Supreme Court rules for anti-abortion clinics' First Amendment rights
The court rules a California transparency law violated First Amendment rights.
The Supreme Court ruled California cannot require so-called "crisis pregnancy centers" to provide information about the availability of abortion services elsewhere in the state, a move in favor of anti-abortion clinics that claimed the state law violated their First Amendment rights.
The case, brought by two "crisis pregnancy centers," challenged a California law called the "California Reproductive Freedom, Accountability, Comprehensive Care, and Transparency Act, otherwise known as the FACT Act. The law required the clinics to notify pregnant women seeking services that California provides free or low-cost abortion services and tell the women if staff at the center are licensed healthcare professionals.
The clinics argued the California law limited their right to free speech by requiring them to provide information on abortion, which they opposed.
"By requiring petitioners to inform women how they can obtain state-subsidized abortions- at the same time petitioners try to dissuade women from choosing that option-the licensed notice plainly "alters the content" of petitioners' speech," Justice Clarence Thomas wrote in the decision.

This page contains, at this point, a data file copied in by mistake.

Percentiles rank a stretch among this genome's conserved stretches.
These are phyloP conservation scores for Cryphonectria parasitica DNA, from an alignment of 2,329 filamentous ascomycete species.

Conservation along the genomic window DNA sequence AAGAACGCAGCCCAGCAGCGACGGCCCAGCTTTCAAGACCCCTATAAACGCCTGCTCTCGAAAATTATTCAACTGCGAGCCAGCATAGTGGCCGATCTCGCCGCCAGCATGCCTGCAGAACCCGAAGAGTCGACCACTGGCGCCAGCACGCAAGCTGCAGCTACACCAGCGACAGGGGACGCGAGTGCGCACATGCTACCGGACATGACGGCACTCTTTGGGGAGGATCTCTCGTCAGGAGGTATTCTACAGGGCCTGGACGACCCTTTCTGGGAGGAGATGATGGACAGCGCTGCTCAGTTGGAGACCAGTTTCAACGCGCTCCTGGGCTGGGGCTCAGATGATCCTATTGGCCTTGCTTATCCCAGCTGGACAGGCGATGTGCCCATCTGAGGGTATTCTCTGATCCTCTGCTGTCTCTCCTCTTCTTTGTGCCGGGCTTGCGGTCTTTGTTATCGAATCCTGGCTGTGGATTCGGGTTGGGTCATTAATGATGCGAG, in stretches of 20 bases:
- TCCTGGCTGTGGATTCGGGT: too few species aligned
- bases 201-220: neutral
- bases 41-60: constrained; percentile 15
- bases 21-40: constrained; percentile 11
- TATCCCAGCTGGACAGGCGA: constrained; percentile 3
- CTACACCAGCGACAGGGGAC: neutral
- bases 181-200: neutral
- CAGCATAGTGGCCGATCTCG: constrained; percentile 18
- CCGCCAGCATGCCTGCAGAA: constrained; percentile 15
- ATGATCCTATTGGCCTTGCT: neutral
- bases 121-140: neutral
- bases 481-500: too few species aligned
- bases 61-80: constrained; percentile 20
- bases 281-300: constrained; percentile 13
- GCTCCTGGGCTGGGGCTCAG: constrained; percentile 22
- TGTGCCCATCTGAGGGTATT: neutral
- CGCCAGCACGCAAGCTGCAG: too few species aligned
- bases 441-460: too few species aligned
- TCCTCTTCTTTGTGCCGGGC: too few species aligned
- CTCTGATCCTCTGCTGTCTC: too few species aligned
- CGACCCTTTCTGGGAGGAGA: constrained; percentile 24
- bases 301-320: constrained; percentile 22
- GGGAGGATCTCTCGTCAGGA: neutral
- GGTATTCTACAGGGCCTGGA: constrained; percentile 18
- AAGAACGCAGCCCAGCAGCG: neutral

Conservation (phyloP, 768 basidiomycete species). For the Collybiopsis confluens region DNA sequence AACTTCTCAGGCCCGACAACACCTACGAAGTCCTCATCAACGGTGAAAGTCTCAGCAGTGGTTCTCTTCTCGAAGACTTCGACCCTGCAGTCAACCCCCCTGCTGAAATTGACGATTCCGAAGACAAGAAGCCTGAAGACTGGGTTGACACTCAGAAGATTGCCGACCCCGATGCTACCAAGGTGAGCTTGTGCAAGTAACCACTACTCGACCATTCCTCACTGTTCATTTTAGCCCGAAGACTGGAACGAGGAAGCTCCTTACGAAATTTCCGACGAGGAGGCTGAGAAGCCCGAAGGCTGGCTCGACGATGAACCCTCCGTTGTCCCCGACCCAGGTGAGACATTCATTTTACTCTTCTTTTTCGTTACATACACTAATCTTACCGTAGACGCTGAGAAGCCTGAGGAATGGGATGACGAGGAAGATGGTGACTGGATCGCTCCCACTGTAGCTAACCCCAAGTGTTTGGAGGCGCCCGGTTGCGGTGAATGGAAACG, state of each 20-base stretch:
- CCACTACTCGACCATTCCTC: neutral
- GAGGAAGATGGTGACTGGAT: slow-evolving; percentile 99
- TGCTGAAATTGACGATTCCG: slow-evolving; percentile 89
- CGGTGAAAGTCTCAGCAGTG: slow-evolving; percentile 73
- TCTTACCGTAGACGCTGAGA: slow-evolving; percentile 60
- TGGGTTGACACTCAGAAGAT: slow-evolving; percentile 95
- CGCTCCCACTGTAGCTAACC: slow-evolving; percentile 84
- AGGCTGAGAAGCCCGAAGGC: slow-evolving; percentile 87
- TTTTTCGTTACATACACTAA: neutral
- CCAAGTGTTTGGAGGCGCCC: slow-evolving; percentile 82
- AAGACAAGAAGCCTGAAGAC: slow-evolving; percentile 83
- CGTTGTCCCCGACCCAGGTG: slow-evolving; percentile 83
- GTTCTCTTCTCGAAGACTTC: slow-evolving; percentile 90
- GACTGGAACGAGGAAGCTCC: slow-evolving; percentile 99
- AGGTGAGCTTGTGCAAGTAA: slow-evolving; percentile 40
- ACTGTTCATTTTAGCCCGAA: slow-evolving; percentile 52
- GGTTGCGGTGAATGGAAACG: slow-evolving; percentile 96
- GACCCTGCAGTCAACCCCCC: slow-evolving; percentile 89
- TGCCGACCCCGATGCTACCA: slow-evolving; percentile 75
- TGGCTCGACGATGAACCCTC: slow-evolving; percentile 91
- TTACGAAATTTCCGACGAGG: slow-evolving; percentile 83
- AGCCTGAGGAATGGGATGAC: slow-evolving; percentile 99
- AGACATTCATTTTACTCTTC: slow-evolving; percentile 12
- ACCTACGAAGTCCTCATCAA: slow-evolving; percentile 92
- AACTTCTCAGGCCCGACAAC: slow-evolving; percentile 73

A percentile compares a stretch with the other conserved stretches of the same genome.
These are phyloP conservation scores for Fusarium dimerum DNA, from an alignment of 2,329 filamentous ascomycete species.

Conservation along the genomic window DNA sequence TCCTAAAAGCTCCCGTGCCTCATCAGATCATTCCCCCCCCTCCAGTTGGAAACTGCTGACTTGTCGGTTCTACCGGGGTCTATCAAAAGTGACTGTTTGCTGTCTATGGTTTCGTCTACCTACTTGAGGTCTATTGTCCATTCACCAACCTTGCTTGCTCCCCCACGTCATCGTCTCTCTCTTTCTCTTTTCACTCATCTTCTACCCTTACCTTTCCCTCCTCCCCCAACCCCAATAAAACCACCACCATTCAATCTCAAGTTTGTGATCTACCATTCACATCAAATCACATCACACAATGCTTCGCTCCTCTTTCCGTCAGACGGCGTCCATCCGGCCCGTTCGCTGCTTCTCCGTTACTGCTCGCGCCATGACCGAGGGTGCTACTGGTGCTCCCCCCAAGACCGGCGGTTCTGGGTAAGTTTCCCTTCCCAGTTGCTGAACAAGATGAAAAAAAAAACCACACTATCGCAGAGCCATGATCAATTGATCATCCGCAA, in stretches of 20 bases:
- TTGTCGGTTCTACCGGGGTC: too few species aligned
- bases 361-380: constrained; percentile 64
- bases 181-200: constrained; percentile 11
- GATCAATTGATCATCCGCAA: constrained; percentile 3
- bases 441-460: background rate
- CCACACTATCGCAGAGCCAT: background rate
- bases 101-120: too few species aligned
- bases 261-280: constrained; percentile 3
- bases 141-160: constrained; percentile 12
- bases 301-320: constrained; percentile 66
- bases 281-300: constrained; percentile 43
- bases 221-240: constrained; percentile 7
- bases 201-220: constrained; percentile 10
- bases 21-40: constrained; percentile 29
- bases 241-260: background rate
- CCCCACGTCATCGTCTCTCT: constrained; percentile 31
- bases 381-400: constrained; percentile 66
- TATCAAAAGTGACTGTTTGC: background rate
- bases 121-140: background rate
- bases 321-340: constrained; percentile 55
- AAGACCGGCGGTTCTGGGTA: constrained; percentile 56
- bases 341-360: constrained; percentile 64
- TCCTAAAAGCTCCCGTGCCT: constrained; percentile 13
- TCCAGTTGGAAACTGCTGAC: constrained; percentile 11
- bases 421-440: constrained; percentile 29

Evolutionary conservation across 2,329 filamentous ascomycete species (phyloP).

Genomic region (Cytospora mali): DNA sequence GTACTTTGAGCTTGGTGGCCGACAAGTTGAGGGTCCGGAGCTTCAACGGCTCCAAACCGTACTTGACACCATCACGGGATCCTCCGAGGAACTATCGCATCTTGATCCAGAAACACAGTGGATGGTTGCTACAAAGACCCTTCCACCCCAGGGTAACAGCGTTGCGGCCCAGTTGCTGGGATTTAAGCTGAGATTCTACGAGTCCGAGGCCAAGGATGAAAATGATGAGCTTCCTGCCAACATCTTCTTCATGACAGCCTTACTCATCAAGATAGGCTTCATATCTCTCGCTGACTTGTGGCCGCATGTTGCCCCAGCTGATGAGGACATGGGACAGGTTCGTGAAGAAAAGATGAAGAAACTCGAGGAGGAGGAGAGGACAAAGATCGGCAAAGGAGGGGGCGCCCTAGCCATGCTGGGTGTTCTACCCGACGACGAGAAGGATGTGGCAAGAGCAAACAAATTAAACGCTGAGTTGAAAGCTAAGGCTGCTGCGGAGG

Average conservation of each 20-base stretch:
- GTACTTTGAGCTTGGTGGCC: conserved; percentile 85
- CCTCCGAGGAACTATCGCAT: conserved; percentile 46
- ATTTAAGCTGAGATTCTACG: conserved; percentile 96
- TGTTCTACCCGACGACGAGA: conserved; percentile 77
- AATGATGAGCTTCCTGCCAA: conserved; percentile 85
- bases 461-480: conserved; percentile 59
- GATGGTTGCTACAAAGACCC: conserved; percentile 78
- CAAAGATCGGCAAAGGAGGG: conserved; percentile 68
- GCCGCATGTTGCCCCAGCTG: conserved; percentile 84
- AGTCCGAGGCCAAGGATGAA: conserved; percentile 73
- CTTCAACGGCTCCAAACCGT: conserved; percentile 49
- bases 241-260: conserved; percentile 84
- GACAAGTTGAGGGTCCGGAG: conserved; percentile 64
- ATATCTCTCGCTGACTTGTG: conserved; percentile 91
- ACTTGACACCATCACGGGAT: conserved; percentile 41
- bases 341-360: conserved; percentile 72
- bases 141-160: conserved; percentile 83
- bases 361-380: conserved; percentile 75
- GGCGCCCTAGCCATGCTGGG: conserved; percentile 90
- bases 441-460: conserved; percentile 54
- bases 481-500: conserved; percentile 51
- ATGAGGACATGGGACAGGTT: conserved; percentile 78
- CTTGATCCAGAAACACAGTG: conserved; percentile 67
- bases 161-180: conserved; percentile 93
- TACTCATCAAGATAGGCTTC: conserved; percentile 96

The Court ruled 5-4 in favor of the clinics on Tuesday, saying that California's law violated their First Amendment rights because it excluded other kinds of clinics and that the state could inform low-income women about services "without burdening a speaker with unwanted speech."
Attorney General Jeff Sessions said he is pleased the court ruled in favor of Americans' freedom of speech.
"Speakers should not be forced by their government to promote a message with which they disagree, and pro-life pregnancy centers in California should not be forced to advertise abortion and undermine the very reason they exist. This Department will continue to vigorously defend the freedom of all Americans to speak peacefully in accord with their deeply held beliefs and conscience," he said in a statement.
California Attorney General Xavier Becerra called the ruling "unfortunate" and said in a tweet that it undercuts efforts to make sure women in California are aware of publicly funded reproductive care.
"California women deserve access to unbiased & truthful information about their healthcare, we will continue working to make full healthcare access and awareness a reality," Becerra tweeted.